Although when a group registers with EW it is a project they register not the whole organisation, when we visit a group it is important that we get a feel of everything they are doing. That way we can support the organisation more fully by looking out for additional funding for all aspects of their work and also see if there are other projects we could register with EW. I recently went on a monitoring visit to Plas Dwbl. This is an off shoot of Ruskin Mill, one of several around the UK. This one is based on a biodynamic farm and supports young people aged 16 to 25 on the autistic spectrum to move on to adulthood. I can think of no better place to bring out all the potential of these young people in a caring and nurturing environment which still manages to challenge. The project we are supporting is the biodynamic farming. This is a very low impact form of organic farming which plants according to the phases of the moon and uses special herbal mixtures to revive the soil. Since I had been there last, at my recommendation, they’d had the local biodiversity officers out and were thrilled to find that many rare plants which were present when it was surveyed in the 1980s were still there. I admired the bodgers camp they had constructed with an EW grant in the woods, looked at an old polytunnel which 2 long-term volunteers were bringing back to life with much enthusiasm and then was taken to see the new forge. Goodness me what a wonderful place, the building itself is very attractive, made of wany edge wood and looking like a very posh bird hide. It is not a surprise to me that black smiths were considered to be a bit magical throughout the ages. Although the forge was not in use the smell and the space was so evocative. I can’t wait to go back and see it in action making things of beauty which have a practical function as is the Ruskin Mill way.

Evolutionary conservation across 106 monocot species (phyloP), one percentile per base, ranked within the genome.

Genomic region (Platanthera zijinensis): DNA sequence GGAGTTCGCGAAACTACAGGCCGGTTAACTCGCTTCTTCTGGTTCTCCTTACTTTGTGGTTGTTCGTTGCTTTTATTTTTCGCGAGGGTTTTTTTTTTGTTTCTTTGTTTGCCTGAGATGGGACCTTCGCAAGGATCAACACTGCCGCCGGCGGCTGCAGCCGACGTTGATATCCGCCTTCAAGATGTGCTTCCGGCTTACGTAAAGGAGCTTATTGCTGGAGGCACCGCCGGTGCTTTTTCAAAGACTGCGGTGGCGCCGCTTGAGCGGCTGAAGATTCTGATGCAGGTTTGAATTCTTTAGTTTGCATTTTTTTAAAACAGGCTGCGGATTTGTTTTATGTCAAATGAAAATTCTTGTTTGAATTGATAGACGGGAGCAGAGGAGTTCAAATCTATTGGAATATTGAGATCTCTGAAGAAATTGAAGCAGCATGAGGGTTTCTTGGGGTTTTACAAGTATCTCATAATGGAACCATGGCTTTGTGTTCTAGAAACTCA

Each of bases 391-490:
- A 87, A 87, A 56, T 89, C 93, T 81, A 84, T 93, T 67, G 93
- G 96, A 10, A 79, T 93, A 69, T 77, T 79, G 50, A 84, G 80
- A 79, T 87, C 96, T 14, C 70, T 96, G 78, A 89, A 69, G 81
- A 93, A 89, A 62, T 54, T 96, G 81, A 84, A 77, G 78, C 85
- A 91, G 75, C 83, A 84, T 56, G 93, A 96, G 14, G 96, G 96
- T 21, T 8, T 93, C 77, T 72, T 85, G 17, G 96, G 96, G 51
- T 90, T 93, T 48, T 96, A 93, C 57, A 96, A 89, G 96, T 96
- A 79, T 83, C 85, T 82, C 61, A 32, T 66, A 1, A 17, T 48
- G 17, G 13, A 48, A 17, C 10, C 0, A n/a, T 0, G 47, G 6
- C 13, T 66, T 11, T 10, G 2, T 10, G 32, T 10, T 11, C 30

Jo, National Trust EW Development Officer